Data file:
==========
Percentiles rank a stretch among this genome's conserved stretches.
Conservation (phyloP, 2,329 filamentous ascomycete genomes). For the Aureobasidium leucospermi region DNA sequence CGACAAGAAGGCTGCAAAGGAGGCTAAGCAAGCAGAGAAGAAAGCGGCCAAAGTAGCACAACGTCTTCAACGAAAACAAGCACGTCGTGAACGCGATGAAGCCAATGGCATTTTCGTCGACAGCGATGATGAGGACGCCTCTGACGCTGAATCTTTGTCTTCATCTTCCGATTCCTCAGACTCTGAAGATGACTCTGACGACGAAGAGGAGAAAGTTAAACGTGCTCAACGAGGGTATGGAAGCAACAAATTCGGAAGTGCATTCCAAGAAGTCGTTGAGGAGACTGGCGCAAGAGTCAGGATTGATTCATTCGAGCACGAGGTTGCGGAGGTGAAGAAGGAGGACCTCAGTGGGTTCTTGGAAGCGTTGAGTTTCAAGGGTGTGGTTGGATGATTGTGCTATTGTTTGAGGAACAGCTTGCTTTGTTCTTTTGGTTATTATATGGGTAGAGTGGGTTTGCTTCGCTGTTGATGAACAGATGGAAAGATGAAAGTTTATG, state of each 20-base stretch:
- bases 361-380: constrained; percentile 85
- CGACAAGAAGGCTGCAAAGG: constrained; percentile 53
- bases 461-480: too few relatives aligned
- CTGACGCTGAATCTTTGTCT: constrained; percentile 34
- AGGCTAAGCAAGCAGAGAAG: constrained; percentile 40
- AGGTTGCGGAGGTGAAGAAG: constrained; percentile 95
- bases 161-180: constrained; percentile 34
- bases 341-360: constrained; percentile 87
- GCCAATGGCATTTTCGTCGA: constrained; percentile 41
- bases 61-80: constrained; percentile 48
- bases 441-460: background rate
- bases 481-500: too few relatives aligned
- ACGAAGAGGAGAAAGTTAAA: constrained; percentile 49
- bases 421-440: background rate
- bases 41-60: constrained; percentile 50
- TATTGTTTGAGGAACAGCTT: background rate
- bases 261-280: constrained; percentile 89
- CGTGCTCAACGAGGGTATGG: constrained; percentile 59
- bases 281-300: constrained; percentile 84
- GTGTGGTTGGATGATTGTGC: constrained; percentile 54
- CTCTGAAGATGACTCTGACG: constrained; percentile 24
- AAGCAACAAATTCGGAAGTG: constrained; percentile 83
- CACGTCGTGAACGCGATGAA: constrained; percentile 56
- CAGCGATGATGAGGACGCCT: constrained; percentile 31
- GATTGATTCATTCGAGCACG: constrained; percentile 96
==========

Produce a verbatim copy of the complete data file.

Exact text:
Percentiles rank a stretch among this genome's conserved stretches.
Conservation (phyloP, 2,329 filamentous ascomycete genomes). For the Aureobasidium leucospermi region DNA sequence CGACAAGAAGGCTGCAAAGGAGGCTAAGCAAGCAGAGAAGAAAGCGGCCAAAGTAGCACAACGTCTTCAACGAAAACAAGCACGTCGTGAACGCGATGAAGCCAATGGCATTTTCGTCGACAGCGATGATGAGGACGCCTCTGACGCTGAATCTTTGTCTTCATCTTCCGATTCCTCAGACTCTGAAGATGACTCTGACGACGAAGAGGAGAAAGTTAAACGTGCTCAACGAGGGTATGGAAGCAACAAATTCGGAAGTGCATTCCAAGAAGTCGTTGAGGAGACTGGCGCAAGAGTCAGGATTGATTCATTCGAGCACGAGGTTGCGGAGGTGAAGAAGGAGGACCTCAGTGGGTTCTTGGAAGCGTTGAGTTTCAAGGGTGTGGTTGGATGATTGTGCTATTGTTTGAGGAACAGCTTGCTTTGTTCTTTTGGTTATTATATGGGTAGAGTGGGTTTGCTTCGCTGTTGATGAACAGATGGAAAGATGAAAGTTTATG, state of each 20-base stretch:
- bases 361-380: constrained; percentile 85
- CGACAAGAAGGCTGCAAAGG: constrained; percentile 53
- bases 461-480: too few relatives aligned
- CTGACGCTGAATCTTTGTCT: constrained; percentile 34
- AGGCTAAGCAAGCAGAGAAG: constrained; percentile 40
- AGGTTGCGGAGGTGAAGAAG: constrained; percentile 95
- bases 161-180: constrained; percentile 34
- bases 341-360: constrained; percentile 87
- GCCAATGGCATTTTCGTCGA: constrained; percentile 41
- bases 61-80: constrained; percentile 48
- bases 441-460: background rate
- bases 481-500: too few relatives aligned
- ACGAAGAGGAGAAAGTTAAA: constrained; percentile 49
- bases 421-440: background rate
- bases 41-60: constrained; percentile 50
- TATTGTTTGAGGAACAGCTT: background rate
- bases 261-280: constrained; percentile 89
- CGTGCTCAACGAGGGTATGG: constrained; percentile 59
- bases 281-300: constrained; percentile 84
- GTGTGGTTGGATGATTGTGC: constrained; percentile 54
- CTCTGAAGATGACTCTGACG: constrained; percentile 24
- AAGCAACAAATTCGGAAGTG: constrained; percentile 83
- CACGTCGTGAACGCGATGAA: constrained; percentile 56
- CAGCGATGATGAGGACGCCT: constrained; percentile 31
- GATTGATTCATTCGAGCACG: constrained; percentile 96